I have some troubles understanding what happens with one of my queries.

Here is the table structures. There is a tiny dataset within (less than 5000 entries in each).

CREATE TABLE `tracker_artifact` (
  `id` int(11) NOT NULL auto_increment,
  PRIMARY KEY  (`id`),

CREATE TABLE `tracker_changeset` (
  `id` int(11) NOT NULL auto_increment,
  `artifact_id` int(11) NOT NULL,
  PRIMARY KEY  (`id`),
  KEY `artifact_id` (`artifact_id`,`id`)

Then I have a query that looks like that:

FROM tracker_changeset AS c
   INNER JOIN tracker_artifact AS a ON (a.id = c.artifact_id)
WHERE a.id IN (928,933,934,...) 
AND c.id IN (1398,1432,...);

But the 2 ranges are quite big (~1900 values in each) and the query is taking a lot of time (8s) but I don't undestand why. Even explain is taking ages:

| id | select_type | table | type  | possible_keys       | key         | key_len | ref          | rows | Extra                    |
|  1 | SIMPLE      | a     | range | PRIMARY             | PRIMARY     | 4       | NULL         | 1909 | Using where; Using index | 
|  1 | SIMPLE      | c     | ref   | PRIMARY,artifact_id | artifact_id | 4       | a.id         |    1 | Using where; Using index | 
2 rows in set (3.33 sec)

2 questions arise:

  • What I'm doing wrong there
  • What is the impact of huge IN() statements?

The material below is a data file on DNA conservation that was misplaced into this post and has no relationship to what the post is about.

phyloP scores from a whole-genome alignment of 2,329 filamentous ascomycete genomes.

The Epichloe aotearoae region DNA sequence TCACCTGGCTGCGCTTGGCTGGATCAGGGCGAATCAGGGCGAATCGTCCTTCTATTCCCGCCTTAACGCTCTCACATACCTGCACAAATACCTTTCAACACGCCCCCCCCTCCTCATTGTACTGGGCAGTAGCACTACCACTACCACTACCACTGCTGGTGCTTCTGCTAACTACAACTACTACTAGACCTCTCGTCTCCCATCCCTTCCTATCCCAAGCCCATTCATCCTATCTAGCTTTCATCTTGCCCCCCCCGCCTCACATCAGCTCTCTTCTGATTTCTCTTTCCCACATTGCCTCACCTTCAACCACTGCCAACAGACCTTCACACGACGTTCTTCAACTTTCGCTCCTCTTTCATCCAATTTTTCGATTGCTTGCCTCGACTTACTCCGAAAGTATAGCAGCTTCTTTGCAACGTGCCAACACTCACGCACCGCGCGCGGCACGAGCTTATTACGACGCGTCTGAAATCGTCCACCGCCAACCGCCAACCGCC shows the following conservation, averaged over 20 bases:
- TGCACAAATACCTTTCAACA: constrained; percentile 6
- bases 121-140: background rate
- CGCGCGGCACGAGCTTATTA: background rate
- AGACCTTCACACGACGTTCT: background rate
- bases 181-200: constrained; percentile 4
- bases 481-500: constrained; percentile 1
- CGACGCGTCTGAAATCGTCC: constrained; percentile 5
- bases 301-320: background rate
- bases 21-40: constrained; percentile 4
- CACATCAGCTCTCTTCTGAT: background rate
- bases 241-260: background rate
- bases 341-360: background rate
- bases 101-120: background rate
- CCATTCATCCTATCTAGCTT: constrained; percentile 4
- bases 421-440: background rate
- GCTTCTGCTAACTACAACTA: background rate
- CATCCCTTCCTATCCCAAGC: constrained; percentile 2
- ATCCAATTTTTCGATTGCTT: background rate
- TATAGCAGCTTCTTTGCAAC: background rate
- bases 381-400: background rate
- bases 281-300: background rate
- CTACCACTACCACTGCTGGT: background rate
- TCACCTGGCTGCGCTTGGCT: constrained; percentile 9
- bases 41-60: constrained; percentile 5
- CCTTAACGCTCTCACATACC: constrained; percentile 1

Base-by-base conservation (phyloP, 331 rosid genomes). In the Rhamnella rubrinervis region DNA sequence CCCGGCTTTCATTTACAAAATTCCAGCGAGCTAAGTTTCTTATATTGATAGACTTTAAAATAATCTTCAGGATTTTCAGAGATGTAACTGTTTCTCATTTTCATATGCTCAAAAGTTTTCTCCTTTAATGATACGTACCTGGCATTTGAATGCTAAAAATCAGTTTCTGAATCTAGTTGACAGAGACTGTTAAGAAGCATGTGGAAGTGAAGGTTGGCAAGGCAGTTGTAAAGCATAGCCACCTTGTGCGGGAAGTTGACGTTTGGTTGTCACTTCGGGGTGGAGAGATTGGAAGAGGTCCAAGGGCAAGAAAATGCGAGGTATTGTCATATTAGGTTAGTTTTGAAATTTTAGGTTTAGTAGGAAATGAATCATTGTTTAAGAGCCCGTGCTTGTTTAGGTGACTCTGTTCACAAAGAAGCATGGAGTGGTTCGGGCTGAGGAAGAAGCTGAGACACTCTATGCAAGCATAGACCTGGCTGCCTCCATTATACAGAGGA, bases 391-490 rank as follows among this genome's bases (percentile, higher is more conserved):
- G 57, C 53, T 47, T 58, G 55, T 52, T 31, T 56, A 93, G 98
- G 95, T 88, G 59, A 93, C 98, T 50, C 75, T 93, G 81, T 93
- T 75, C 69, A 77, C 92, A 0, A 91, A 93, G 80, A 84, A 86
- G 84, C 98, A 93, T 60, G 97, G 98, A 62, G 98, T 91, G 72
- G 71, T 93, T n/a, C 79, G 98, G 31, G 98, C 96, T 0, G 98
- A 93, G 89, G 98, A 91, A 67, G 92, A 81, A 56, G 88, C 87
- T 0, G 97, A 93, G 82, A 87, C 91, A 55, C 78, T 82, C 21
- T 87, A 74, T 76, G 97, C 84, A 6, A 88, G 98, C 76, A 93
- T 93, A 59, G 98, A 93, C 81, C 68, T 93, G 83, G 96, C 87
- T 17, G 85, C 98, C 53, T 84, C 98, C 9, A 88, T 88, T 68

asked Jul 16 '12 at 11:50

vaceletm's gravatar image


2 Answers:


I was able to re-produce this problem on my side. My observation was that EXPLAIN takes about the same time as the execution.

This makes me believe the problem is the optimization step, not the execution. I don't know exactly why the long IN lists cause a optimizer problem. However, I've done one more test: I just took one long IN list and shorted the other one to just a view values. Result: quick responses (execution and explain). Another test: cut each list by 50%. Result: 4 times as fast as the original query. You see the pattern? It seems the optimizer does something for each value-pair! In other words, the optimizer does something 1900*1900 = 3.6 Million times.

So, that seems to be the reason it is slow — not the execution but the optimization.

In lack of a query plan cache, MySQL cannot re-use previously optimized execution plans.

What I'm doing wrong there

Well, I have a question: where do this long list come from? Please don't say "from the database". In that case, you should obviously re-write the query with joins or even sub-queries.

Otherwise, it is not exactly your fault. Still you could probably find a workaround.

answered Jul 17 '12 at 09:28

Markus%20Winand's gravatar image

Markus Winand ♦♦

Thanks for your answer. I progressed on my side and solved the issue. I share your conclusion about query optimizer issue.

What I've done is:

  • Run optimize table on both tables
  • Remove the second column on artifact_id index

Aside note: If I change the engine to innodb without any other changes, I don't have the problem (mysql 5.5). I'm not sure to understand why.

To answer your question, about "where the ids comes from", it comes from the DB ;) that pre-filter the results.

Actually, the snippet I pasted here is a tiny subset of a bigger query that already involve 15 joins. The query that generates the ids also have 15 joins. So I merge them I'll will have 30 joins in one query and I don't think MySQL will like him, am I wrong ?

answered Jul 18 '12 at 15:08

vaceletm's gravatar image


edited Jul 18 '12 at 15:08